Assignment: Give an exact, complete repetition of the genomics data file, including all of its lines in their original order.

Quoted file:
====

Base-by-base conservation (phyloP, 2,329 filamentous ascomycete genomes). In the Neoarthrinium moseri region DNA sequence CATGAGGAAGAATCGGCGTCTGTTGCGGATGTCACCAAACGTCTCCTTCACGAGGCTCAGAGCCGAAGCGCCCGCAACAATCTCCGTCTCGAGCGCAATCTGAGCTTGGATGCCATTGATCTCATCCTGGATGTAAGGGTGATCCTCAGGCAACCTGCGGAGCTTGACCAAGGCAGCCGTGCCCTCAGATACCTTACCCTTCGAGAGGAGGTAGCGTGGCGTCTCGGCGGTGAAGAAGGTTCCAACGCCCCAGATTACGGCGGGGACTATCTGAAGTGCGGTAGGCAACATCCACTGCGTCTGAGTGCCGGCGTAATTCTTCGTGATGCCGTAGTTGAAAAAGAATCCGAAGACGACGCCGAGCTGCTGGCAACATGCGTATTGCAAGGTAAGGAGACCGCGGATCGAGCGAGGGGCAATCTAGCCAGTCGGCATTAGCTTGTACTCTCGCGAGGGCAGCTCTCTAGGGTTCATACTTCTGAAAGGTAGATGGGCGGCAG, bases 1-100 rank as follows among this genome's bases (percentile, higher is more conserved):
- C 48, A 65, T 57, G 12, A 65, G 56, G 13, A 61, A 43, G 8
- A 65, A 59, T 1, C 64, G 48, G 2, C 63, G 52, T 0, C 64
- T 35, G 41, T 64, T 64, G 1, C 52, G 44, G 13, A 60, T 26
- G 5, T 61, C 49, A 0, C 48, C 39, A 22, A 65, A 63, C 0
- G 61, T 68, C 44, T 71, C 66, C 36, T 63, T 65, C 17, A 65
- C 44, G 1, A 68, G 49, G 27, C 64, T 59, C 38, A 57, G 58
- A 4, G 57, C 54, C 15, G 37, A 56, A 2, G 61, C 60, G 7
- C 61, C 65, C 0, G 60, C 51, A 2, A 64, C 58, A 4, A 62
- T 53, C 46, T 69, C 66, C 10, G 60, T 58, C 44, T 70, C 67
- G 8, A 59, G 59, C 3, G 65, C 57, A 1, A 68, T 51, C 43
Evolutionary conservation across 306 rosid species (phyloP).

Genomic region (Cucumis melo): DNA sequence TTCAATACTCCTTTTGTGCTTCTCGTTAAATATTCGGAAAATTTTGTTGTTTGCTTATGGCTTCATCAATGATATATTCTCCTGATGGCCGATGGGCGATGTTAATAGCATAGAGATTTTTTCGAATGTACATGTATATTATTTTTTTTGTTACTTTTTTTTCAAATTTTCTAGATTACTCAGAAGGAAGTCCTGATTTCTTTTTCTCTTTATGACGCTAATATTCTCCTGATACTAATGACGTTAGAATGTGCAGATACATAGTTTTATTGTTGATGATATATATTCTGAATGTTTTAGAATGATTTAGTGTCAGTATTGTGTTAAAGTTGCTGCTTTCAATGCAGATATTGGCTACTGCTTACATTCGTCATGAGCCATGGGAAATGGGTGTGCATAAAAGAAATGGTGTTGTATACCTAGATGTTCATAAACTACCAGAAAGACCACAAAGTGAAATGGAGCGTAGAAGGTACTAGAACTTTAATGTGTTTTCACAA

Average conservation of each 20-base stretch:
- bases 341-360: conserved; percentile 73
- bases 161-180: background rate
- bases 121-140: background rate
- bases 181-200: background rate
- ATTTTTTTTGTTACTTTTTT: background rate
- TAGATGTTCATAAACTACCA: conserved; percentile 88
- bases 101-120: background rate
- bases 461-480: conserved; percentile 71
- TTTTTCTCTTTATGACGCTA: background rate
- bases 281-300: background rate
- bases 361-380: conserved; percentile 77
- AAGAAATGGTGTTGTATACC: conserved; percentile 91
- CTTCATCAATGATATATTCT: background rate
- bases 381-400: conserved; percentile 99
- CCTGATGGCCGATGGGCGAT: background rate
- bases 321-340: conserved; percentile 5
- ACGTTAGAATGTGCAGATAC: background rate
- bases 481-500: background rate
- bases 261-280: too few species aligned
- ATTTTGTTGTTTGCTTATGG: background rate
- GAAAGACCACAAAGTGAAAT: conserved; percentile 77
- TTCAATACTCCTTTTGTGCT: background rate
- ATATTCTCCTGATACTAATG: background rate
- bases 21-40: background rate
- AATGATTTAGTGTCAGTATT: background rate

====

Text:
Base-by-base conservation (phyloP, 2,329 filamentous ascomycete genomes). In the Neoarthrinium moseri region DNA sequence CATGAGGAAGAATCGGCGTCTGTTGCGGATGTCACCAAACGTCTCCTTCACGAGGCTCAGAGCCGAAGCGCCCGCAACAATCTCCGTCTCGAGCGCAATCTGAGCTTGGATGCCATTGATCTCATCCTGGATGTAAGGGTGATCCTCAGGCAACCTGCGGAGCTTGACCAAGGCAGCCGTGCCCTCAGATACCTTACCCTTCGAGAGGAGGTAGCGTGGCGTCTCGGCGGTGAAGAAGGTTCCAACGCCCCAGATTACGGCGGGGACTATCTGAAGTGCGGTAGGCAACATCCACTGCGTCTGAGTGCCGGCGTAATTCTTCGTGATGCCGTAGTTGAAAAAGAATCCGAAGACGACGCCGAGCTGCTGGCAACATGCGTATTGCAAGGTAAGGAGACCGCGGATCGAGCGAGGGGCAATCTAGCCAGTCGGCATTAGCTTGTACTCTCGCGAGGGCAGCTCTCTAGGGTTCATACTTCTGAAAGGTAGATGGGCGGCAG, bases 1-100 rank as follows among this genome's bases (percentile, higher is more conserved):
- C 48, A 65, T 57, G 12, A 65, G 56, G 13, A 61, A 43, G 8
- A 65, A 59, T 1, C 64, G 48, G 2, C 63, G 52, T 0, C 64
- T 35, G 41, T 64, T 64, G 1, C 52, G 44, G 13, A 60, T 26
- G 5, T 61, C 49, A 0, C 48, C 39, A 22, A 65, A 63, C 0
- G 61, T 68, C 44, T 71, C 66, C 36, T 63, T 65, C 17, A 65
- C 44, G 1, A 68, G 49, G 27, C 64, T 59, C 38, A 57, G 58
- A 4, G 57, C 54, C 15, G 37, A 56, A 2, G 61, C 60, G 7
- C 61, C 65, C 0, G 60, C 51, A 2, A 64, C 58, A 4, A 62
- T 53, C 46, T 69, C 66, C 10, G 60, T 58, C 44, T 70, C 67
- G 8, A 59, G 59, C 3, G 65, C 57, A 1, A 68, T 51, C 43
Evolutionary conservation across 306 rosid species (phyloP).

Genomic region (Cucumis melo): DNA sequence TTCAATACTCCTTTTGTGCTTCTCGTTAAATATTCGGAAAATTTTGTTGTTTGCTTATGGCTTCATCAATGATATATTCTCCTGATGGCCGATGGGCGATGTTAATAGCATAGAGATTTTTTCGAATGTACATGTATATTATTTTTTTTGTTACTTTTTTTTCAAATTTTCTAGATTACTCAGAAGGAAGTCCTGATTTCTTTTTCTCTTTATGACGCTAATATTCTCCTGATACTAATGACGTTAGAATGTGCAGATACATAGTTTTATTGTTGATGATATATATTCTGAATGTTTTAGAATGATTTAGTGTCAGTATTGTGTTAAAGTTGCTGCTTTCAATGCAGATATTGGCTACTGCTTACATTCGTCATGAGCCATGGGAAATGGGTGTGCATAAAAGAAATGGTGTTGTATACCTAGATGTTCATAAACTACCAGAAAGACCACAAAGTGAAATGGAGCGTAGAAGGTACTAGAACTTTAATGTGTTTTCACAA

Average conservation of each 20-base stretch:
- bases 341-360: conserved; percentile 73
- bases 161-180: background rate
- bases 121-140: background rate
- bases 181-200: background rate
- ATTTTTTTTGTTACTTTTTT: background rate
- TAGATGTTCATAAACTACCA: conserved; percentile 88
- bases 101-120: background rate
- bases 461-480: conserved; percentile 71
- TTTTTCTCTTTATGACGCTA: background rate
- bases 281-300: background rate
- bases 361-380: conserved; percentile 77
- AAGAAATGGTGTTGTATACC: conserved; percentile 91
- CTTCATCAATGATATATTCT: background rate
- bases 381-400: conserved; percentile 99
- CCTGATGGCCGATGGGCGAT: background rate
- bases 321-340: conserved; percentile 5
- ACGTTAGAATGTGCAGATAC: background rate
- bases 481-500: background rate
- bases 261-280: too few species aligned
- ATTTTGTTGTTTGCTTATGG: background rate
- GAAAGACCACAAAGTGAAAT: conserved; percentile 77
- TTCAATACTCCTTTTGTGCT: background rate
- ATATTCTCCTGATACTAATG: background rate
- bases 21-40: background rate
- AATGATTTAGTGTCAGTATT: background rate